Passing on the right and road throughput

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Passing on the right and road throughput

Postby Carleas » Thu Aug 28, 2014 6:33 pm

(This is sort of policy-ish, but I'm posting here because I'm interested in the math side of it.)

In the US, passing on the right is generally prohibited. On the highway, that means that the left-ward lanes are 'fast lanes' and the rightward lanes are 'slow lanes' (they all have the same speed limit, but the leftmost lane will tend to be 5-10 mph over the speed limit, while the rightmost will be at or below the speed limit.

Riding on a two lane highway the other day, I experienced a situation in which this policy led to an inefficient use of the road. Traffic was going at or below the speed limit, but moving consistently. Everyone on the road seemed to want to go faster, so they moved into the left lane. But since each person could go no faster than the car in front of them, this led to a line of traffic going less than the speed limit.

The solution to the problem was to pass on the right: passing on the right would have allowed half the cars to move into the right lane and go as fast as they could. This would necessarily increase the speed because it would double the throughput of the highway if cars approached each other to the same distance they were approaching each other when there was a solid line of traffic in the left lane!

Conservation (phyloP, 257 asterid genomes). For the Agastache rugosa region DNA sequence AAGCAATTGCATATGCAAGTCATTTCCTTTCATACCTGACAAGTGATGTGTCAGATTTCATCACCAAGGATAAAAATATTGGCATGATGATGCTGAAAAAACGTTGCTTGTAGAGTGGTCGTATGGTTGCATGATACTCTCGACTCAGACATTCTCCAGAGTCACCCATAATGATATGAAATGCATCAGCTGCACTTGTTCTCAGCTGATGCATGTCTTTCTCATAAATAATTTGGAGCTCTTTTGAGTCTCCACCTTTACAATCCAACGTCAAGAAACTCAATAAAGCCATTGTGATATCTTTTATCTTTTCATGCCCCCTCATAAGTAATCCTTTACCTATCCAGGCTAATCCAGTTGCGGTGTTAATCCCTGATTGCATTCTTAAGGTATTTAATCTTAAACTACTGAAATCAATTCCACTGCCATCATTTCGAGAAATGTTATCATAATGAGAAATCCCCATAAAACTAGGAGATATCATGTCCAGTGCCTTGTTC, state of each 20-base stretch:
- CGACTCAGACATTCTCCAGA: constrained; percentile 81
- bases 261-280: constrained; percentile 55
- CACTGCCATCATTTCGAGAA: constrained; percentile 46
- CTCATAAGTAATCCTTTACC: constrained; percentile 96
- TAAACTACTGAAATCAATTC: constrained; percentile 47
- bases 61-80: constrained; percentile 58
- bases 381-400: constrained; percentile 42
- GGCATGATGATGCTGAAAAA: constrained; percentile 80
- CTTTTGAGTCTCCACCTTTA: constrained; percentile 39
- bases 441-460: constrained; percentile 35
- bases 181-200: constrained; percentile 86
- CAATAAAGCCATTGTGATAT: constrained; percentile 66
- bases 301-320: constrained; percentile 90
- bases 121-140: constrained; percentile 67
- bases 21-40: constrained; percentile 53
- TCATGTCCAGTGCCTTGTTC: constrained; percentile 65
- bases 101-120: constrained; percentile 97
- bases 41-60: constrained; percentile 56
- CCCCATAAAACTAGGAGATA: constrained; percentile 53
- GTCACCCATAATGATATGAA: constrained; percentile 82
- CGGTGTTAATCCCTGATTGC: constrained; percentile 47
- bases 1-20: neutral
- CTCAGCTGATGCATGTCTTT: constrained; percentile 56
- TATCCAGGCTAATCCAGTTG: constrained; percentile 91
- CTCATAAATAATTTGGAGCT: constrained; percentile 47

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Re: Passing on the right and road throughput

Postby James S Saint » Thu Aug 28, 2014 8:46 pm

What math?
It's obvious that more traffic could flow and in many areas they allow for passing on the right due to that. But the issue is one of safety, not efficiency. It's is a little tough to deal with the "mathematics of safety".
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Re: Passing on the right and road throughput